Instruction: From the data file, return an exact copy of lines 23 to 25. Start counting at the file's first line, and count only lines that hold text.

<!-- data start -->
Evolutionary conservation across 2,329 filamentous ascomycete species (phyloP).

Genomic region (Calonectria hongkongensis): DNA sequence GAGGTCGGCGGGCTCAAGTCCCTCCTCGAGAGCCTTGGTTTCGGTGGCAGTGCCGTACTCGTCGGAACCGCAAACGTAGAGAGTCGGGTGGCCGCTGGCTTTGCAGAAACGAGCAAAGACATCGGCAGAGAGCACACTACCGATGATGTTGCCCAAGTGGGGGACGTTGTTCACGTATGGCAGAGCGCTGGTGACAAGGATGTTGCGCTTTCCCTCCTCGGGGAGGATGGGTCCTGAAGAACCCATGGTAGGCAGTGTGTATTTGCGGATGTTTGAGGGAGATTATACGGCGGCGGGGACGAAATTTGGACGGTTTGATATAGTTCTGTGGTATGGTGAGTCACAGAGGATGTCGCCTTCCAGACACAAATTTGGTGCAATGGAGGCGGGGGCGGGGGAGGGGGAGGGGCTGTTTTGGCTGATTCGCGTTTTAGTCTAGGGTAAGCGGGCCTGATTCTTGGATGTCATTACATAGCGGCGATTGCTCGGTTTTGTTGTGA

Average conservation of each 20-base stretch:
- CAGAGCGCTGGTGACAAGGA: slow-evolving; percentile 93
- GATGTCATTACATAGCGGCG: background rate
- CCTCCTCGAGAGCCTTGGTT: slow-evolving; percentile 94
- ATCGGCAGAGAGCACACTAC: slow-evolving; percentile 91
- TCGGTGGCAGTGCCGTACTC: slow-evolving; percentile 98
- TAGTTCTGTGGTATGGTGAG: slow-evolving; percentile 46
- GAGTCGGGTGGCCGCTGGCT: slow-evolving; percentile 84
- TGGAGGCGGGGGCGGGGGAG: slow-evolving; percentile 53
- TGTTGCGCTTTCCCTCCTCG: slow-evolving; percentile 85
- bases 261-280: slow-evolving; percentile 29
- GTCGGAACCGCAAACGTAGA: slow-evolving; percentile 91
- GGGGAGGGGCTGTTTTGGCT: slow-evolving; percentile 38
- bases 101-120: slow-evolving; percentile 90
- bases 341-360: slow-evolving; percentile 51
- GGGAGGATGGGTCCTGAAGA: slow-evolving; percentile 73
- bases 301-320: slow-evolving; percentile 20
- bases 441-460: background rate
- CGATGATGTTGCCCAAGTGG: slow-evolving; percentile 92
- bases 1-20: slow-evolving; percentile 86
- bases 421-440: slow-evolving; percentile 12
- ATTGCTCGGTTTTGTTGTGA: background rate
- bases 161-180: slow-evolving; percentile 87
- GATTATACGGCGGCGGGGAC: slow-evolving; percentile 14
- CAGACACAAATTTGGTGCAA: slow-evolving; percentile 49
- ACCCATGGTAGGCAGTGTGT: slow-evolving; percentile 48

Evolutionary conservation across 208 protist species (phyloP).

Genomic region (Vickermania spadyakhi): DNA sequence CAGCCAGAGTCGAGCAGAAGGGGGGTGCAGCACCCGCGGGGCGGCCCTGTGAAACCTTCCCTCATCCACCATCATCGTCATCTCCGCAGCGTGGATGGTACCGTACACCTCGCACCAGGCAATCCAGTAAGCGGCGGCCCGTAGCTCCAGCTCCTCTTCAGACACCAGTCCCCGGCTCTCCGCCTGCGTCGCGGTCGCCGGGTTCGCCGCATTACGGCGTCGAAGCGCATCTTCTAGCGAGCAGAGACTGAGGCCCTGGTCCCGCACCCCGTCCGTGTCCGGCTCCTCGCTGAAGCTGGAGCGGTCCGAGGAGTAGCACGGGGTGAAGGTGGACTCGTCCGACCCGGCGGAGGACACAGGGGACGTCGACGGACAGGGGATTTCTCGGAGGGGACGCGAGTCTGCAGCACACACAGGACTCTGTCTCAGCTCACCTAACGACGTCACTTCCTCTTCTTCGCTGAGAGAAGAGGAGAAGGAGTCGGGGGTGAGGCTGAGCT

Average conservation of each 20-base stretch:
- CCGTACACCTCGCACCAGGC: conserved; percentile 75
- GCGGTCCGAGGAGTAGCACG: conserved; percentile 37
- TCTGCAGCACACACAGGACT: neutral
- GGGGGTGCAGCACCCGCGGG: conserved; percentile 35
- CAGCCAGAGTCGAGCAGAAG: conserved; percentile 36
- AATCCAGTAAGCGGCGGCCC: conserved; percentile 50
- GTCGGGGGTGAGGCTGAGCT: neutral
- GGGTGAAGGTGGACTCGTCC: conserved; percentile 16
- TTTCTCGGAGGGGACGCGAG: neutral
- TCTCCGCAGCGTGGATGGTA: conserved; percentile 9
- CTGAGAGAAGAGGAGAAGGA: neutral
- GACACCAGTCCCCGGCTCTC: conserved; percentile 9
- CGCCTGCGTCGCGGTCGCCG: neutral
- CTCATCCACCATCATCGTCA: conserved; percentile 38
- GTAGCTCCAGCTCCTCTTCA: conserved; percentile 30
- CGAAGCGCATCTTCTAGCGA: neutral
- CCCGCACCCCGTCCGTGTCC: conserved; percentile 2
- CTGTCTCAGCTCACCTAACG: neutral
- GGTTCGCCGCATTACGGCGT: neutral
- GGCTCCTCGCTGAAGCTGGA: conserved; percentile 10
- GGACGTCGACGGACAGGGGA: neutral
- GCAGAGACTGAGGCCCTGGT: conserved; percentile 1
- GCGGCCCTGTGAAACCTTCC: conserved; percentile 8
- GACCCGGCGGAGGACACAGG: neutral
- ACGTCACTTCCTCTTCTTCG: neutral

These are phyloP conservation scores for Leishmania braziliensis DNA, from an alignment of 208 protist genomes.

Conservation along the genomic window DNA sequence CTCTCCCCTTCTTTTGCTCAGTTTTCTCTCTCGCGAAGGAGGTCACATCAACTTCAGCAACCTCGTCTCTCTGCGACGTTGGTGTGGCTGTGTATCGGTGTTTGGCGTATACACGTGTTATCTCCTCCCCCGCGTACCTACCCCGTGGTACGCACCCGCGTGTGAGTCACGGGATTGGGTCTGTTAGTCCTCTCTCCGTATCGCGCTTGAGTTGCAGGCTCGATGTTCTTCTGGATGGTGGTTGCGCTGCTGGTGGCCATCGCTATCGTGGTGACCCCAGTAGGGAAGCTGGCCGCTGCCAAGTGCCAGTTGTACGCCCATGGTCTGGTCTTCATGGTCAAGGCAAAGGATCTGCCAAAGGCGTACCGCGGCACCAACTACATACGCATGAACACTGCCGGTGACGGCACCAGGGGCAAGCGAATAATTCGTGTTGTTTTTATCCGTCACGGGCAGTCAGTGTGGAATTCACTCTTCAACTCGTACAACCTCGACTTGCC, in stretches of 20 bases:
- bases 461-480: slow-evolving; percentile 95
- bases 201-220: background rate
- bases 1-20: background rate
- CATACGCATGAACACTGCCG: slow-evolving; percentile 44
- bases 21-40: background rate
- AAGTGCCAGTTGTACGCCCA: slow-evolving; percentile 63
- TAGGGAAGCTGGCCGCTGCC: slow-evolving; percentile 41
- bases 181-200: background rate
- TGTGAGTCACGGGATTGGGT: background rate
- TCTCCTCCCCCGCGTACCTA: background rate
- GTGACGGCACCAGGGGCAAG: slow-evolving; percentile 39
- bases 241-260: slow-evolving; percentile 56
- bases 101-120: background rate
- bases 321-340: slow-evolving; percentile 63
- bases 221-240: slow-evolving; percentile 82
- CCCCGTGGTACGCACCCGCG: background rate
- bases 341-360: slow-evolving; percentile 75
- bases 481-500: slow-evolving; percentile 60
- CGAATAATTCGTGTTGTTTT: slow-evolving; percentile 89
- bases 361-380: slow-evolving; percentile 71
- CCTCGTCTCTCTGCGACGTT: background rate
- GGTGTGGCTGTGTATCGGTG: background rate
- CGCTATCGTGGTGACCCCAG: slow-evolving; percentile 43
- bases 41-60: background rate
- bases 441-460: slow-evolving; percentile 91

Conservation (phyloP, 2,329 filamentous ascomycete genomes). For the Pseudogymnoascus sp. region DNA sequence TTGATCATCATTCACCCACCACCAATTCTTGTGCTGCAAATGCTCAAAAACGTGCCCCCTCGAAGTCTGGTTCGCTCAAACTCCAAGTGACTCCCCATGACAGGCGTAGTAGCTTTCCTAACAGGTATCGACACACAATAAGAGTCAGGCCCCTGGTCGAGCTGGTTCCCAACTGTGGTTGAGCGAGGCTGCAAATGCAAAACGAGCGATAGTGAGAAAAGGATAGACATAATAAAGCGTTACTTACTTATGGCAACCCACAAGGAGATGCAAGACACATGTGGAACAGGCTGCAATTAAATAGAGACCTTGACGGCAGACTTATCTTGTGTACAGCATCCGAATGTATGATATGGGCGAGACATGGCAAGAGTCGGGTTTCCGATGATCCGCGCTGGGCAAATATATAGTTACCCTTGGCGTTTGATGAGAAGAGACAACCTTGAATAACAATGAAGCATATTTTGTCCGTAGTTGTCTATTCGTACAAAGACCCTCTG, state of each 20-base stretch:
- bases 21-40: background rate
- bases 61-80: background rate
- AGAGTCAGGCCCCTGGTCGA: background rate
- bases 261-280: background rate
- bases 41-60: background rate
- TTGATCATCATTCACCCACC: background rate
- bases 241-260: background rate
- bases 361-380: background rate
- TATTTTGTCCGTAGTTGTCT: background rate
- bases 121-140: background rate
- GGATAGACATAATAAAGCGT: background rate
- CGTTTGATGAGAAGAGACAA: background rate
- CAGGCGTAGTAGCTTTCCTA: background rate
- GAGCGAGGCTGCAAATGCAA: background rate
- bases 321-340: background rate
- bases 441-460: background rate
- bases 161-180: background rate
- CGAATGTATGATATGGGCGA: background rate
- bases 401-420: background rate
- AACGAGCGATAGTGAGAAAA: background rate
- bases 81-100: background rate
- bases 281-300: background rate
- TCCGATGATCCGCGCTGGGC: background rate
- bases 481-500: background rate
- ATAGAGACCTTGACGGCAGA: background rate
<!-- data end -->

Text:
- bases 421-440: slow-evolving; percentile 12
- ATTGCTCGGTTTTGTTGTGA: background rate
- bases 161-180: slow-evolving; percentile 87